ISWAN welcomes the decrease in piracy as reported by the International Maritime Bureau (IMB). However, vigilance is still needed as ships are still being attacked and seafarers are still being affected. ISWAN works closely with the IMB and other organisations to support seafarers and their families effected by piracy.

London and Kuala Lumpur, July 2016

Piracy and armed robbery at sea has fallen to its lowest levels since 1995, despite a surge in kidnappings off West Africa, according to a new report from the International Chamber of Commerce's International Maritime Bureau (IMB).

IMB's global piracy report shows 98 incidents in the first half of 2016, compared with 134 for the same period in 2015. When piracy was at its highest, in 2010 and 2003, IMB recorded 445 attacks a year.

In the first half of 2016, IMB recorded 72 vessels boarded, five hijackings, and a further 12 attempted attacks. Nine ships were fired upon. Sixty-four crew were takenh ostage onboard, down from 250 in the same period last year.

"This drop in world piracy is encouraging news. Two main factors are recent improvements around Indonesia, and the continued deterrence of Somali pirates off East Africa," said Pottengal Mukundan, Director of IMB, whose global Piracy Reporting Centre has supported the shipping industry, authorities and navies for 25 years.

"But ships need to stay vigilant, maintain security and report all attacks, as the threat of piracy remains, particularly off Somalia and in the Gulf of Guinea," he said. 

Nigeria is the world's piracy kidnapping hotspot. Despite global improvements, kidnappings are on the rise, with 44 crew captured for ransom in 2016, 24 of them in Nigeria, up from 10 in the first half of 2015. "In the Gulf of Guinea, rather than oil tankers being hijacked for their cargo, there is an increasing number of incidents of crew being kidnapped for ransom," said Captain Mukundan.

The Gulf of Guinea accounted for seven of the world's 10 kidnapping incidents, with armed gangs boarding vessels 30 to 120 NM from shore. Nigerian attacks are often violent, accounting for eight of the nine vessels fired upon worldwide. IMB says many further assaults go unreported by shipowners. 

IMB reported two further kidnap incidents off Sabah, where tugs and barges were targeted. And in early June, a tug and barge was hijacked off Balingian, Sarawak in Malaysia and its palm oil cargo stolen. 

Improvements have been made in Indonesia. IMB's Piracy Reporting Centre has been working closely with the Indonesian authorities to improve security at sea and in ports.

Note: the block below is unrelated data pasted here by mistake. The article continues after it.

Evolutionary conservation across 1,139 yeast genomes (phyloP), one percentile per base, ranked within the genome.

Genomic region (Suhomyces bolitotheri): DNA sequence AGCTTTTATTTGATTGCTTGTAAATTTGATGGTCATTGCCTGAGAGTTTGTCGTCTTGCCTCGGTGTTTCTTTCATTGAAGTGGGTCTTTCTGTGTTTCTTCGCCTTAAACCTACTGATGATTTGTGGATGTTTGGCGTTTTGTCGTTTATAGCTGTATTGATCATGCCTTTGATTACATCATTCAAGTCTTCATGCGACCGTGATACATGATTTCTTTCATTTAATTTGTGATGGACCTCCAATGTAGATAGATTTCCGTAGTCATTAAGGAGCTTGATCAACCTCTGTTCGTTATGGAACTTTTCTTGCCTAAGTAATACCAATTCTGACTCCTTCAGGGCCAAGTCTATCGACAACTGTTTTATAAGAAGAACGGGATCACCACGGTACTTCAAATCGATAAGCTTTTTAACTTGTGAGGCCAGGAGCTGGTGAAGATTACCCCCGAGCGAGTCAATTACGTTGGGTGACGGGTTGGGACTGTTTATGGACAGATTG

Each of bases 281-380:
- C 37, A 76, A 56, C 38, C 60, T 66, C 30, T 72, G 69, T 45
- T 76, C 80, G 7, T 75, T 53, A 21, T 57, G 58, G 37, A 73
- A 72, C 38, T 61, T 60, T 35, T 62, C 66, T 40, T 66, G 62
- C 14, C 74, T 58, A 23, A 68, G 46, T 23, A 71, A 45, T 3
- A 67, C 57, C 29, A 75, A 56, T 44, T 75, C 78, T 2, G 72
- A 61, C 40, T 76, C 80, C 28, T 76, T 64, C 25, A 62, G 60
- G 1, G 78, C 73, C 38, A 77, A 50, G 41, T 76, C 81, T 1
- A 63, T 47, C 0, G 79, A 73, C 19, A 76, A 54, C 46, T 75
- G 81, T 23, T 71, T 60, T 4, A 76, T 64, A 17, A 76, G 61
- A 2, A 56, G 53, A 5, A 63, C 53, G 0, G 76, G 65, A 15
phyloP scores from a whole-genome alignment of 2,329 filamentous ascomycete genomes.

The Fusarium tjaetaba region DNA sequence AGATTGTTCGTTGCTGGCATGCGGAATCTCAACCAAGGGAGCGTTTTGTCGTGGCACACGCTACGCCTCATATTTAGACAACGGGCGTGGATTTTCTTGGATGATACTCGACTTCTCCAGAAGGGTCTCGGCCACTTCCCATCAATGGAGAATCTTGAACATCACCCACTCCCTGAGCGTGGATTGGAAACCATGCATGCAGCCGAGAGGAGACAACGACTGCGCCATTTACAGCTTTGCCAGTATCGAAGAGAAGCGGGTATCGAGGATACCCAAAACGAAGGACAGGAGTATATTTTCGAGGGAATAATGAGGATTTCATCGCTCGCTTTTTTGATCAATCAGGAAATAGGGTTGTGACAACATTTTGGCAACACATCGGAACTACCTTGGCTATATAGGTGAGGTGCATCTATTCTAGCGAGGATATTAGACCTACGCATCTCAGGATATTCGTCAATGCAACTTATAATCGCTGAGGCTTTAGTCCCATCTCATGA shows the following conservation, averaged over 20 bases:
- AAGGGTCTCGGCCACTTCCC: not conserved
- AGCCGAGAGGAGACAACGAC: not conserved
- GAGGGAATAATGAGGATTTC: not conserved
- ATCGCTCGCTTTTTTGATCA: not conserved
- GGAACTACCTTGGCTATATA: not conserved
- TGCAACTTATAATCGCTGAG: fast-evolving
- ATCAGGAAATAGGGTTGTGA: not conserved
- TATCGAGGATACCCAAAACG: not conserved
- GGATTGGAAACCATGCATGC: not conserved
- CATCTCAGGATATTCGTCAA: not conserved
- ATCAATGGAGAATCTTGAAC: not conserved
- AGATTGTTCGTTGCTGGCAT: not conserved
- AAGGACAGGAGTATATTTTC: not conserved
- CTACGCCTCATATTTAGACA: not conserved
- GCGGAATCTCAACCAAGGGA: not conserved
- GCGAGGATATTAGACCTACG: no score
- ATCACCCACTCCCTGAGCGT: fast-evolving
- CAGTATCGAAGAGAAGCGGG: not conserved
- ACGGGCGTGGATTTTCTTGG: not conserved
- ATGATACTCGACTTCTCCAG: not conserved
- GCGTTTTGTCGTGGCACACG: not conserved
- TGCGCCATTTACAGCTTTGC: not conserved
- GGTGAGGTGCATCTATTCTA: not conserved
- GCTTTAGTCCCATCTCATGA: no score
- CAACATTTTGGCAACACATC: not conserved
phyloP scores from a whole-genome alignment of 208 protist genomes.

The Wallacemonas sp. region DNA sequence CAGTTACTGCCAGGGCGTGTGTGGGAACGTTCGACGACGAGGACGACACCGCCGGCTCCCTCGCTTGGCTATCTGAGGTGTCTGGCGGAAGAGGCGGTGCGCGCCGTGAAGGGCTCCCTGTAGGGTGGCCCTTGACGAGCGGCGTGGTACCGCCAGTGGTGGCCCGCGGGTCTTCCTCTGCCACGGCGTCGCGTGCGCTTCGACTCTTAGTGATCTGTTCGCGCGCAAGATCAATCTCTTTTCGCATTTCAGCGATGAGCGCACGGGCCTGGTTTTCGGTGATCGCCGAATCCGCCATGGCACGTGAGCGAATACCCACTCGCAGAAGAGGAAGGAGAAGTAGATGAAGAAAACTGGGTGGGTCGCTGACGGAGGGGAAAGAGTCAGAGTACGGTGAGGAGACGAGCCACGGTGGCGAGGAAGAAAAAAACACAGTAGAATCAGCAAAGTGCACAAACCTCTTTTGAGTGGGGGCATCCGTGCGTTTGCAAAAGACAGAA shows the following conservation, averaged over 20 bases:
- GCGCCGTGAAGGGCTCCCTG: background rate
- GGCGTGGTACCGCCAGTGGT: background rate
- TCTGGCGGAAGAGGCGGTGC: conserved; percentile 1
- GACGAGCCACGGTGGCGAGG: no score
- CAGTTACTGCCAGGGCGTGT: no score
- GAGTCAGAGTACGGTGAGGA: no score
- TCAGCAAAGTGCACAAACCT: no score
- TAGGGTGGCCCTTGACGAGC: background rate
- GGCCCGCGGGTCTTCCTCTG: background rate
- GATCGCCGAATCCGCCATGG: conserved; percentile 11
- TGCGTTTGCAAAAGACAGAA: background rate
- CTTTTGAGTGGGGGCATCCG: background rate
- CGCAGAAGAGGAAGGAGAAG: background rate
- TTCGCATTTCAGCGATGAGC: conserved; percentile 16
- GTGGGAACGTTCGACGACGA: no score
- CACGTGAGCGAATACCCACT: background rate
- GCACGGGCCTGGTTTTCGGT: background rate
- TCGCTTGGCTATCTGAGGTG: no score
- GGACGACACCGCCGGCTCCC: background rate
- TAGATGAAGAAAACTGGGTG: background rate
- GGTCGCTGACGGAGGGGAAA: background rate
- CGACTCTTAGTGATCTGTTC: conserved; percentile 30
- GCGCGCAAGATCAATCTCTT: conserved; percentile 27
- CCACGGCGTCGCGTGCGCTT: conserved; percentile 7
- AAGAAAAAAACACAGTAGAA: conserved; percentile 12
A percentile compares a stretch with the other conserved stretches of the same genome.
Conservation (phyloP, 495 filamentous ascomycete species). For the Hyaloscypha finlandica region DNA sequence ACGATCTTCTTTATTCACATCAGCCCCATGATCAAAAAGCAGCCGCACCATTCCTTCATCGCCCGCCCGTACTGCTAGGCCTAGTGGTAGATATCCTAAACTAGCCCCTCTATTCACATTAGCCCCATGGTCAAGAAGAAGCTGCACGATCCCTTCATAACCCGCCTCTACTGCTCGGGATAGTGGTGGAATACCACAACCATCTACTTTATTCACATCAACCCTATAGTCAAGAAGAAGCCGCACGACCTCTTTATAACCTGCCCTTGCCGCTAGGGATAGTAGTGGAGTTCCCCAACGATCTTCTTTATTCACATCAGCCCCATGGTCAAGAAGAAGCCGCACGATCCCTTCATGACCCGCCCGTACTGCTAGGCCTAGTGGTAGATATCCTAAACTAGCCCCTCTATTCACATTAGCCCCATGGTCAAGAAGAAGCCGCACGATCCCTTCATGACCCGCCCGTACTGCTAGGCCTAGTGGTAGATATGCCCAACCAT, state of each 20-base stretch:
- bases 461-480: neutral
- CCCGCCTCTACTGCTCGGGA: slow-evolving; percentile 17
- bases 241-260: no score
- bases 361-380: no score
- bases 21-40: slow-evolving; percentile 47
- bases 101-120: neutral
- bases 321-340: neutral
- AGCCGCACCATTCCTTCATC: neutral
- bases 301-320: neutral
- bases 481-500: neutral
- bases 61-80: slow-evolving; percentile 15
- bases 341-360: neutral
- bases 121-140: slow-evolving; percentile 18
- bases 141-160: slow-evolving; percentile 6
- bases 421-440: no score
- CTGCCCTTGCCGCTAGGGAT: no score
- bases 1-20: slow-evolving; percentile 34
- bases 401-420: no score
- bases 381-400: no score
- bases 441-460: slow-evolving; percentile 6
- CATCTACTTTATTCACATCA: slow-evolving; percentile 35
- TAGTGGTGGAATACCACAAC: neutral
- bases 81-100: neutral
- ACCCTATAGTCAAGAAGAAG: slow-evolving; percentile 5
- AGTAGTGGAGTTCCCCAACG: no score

Low-level theft to ships at anchor has been brought down by introducing designated anchorages with improved security. This has contributed to a fall in the number of incidents in Indonesia to 24 in the first six months of 2016, compared with 54 in the same period in 2015.

IMB also applauded the Indonesian Navy's prompt response in recovering a hijacked product tanker, south of Pulau Serutu, off west Kalimantan in May, saying: "This is exactly the type of robust response required in response to such threats." Nine pirates were apprehended and the crew of the tanker unharmed.

The IMB Piracy Reporting Centre is the world's only independent office to receive reports of pirate attacks 24-hours-a-day from across the globe. IMB strongly urges all shipmasters and owners to report all actual, attempted and suspected piracy and armed robbery incidents to the local authorities as well as the IMB Piracy Reporting Centre. This first step in the response chain is vital to ensuring that adequate resources are allocated by authorities to tackle piracy. Transparent statistics from an independent, non-political, international organization can act as a catalyst to achieve this goal.


For further information please contact:
Pottengal Mukundan
Director, IMB
Tel: +44 20 7423 6960
Email: This email address is being protected from spambots. You need JavaScript enabled to view it.

IMB Piracy Reporting Centre
The IMB Piracy Reporting Centre is the world's only independent office to receive
reports of pirate attacks 24-hours-a-day from across the globe. IMB strongly urges all
shipmasters and owners to report all actual, attempted and suspected piracy and
armed robbery incidents to the IMB Piracy Reporting Centre. This first step in the
response chain is vital to ensuring that adequate resources are allocated by authorities
to tackle piracy. Transparent statistics from an independent, non-political, international